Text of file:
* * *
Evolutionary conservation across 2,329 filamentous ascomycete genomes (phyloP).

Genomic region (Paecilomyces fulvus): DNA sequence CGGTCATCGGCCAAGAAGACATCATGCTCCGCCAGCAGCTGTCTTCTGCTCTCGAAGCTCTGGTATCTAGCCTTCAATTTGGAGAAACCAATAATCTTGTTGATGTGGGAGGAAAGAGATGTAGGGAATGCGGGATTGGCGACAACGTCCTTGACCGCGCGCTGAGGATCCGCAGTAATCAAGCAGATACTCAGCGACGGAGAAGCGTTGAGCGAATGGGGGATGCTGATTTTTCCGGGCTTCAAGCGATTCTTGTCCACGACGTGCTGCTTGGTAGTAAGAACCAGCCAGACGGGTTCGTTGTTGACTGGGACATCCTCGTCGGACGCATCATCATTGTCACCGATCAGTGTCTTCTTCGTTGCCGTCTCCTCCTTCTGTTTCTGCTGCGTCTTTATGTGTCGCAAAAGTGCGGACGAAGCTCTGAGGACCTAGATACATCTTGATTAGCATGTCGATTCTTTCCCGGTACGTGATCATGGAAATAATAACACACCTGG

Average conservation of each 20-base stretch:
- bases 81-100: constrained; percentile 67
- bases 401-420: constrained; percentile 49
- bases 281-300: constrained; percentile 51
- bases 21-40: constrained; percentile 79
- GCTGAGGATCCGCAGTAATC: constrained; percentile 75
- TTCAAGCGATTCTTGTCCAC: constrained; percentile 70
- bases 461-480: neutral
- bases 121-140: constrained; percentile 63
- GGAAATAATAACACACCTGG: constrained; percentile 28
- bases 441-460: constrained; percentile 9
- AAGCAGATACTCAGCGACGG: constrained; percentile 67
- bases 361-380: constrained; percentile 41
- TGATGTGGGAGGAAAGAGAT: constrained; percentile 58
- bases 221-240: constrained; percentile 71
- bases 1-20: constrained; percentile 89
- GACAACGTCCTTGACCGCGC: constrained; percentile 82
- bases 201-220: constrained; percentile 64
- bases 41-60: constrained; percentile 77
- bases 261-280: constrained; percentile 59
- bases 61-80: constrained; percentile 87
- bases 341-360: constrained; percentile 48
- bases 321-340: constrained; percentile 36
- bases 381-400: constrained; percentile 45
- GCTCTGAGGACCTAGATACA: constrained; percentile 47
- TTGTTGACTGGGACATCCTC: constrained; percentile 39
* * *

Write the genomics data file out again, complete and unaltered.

Evolutionary conservation across 2,329 filamentous ascomycete genomes (phyloP).

Genomic region (Paecilomyces fulvus): DNA sequence CGGTCATCGGCCAAGAAGACATCATGCTCCGCCAGCAGCTGTCTTCTGCTCTCGAAGCTCTGGTATCTAGCCTTCAATTTGGAGAAACCAATAATCTTGTTGATGTGGGAGGAAAGAGATGTAGGGAATGCGGGATTGGCGACAACGTCCTTGACCGCGCGCTGAGGATCCGCAGTAATCAAGCAGATACTCAGCGACGGAGAAGCGTTGAGCGAATGGGGGATGCTGATTTTTCCGGGCTTCAAGCGATTCTTGTCCACGACGTGCTGCTTGGTAGTAAGAACCAGCCAGACGGGTTCGTTGTTGACTGGGACATCCTCGTCGGACGCATCATCATTGTCACCGATCAGTGTCTTCTTCGTTGCCGTCTCCTCCTTCTGTTTCTGCTGCGTCTTTATGTGTCGCAAAAGTGCGGACGAAGCTCTGAGGACCTAGATACATCTTGATTAGCATGTCGATTCTTTCCCGGTACGTGATCATGGAAATAATAACACACCTGG

Average conservation of each 20-base stretch:
- bases 81-100: constrained; percentile 67
- bases 401-420: constrained; percentile 49
- bases 281-300: constrained; percentile 51
- bases 21-40: constrained; percentile 79
- GCTGAGGATCCGCAGTAATC: constrained; percentile 75
- TTCAAGCGATTCTTGTCCAC: constrained; percentile 70
- bases 461-480: neutral
- bases 121-140: constrained; percentile 63
- GGAAATAATAACACACCTGG: constrained; percentile 28
- bases 441-460: constrained; percentile 9
- AAGCAGATACTCAGCGACGG: constrained; percentile 67
- bases 361-380: constrained; percentile 41
- TGATGTGGGAGGAAAGAGAT: constrained; percentile 58
- bases 221-240: constrained; percentile 71
- bases 1-20: constrained; percentile 89
- GACAACGTCCTTGACCGCGC: constrained; percentile 82
- bases 201-220: constrained; percentile 64
- bases 41-60: constrained; percentile 77
- bases 261-280: constrained; percentile 59
- bases 61-80: constrained; percentile 87
- bases 341-360: constrained; percentile 48
- bases 321-340: constrained; percentile 36
- bases 381-400: constrained; percentile 45
- GCTCTGAGGACCTAGATACA: constrained; percentile 47
- TTGTTGACTGGGACATCCTC: constrained; percentile 39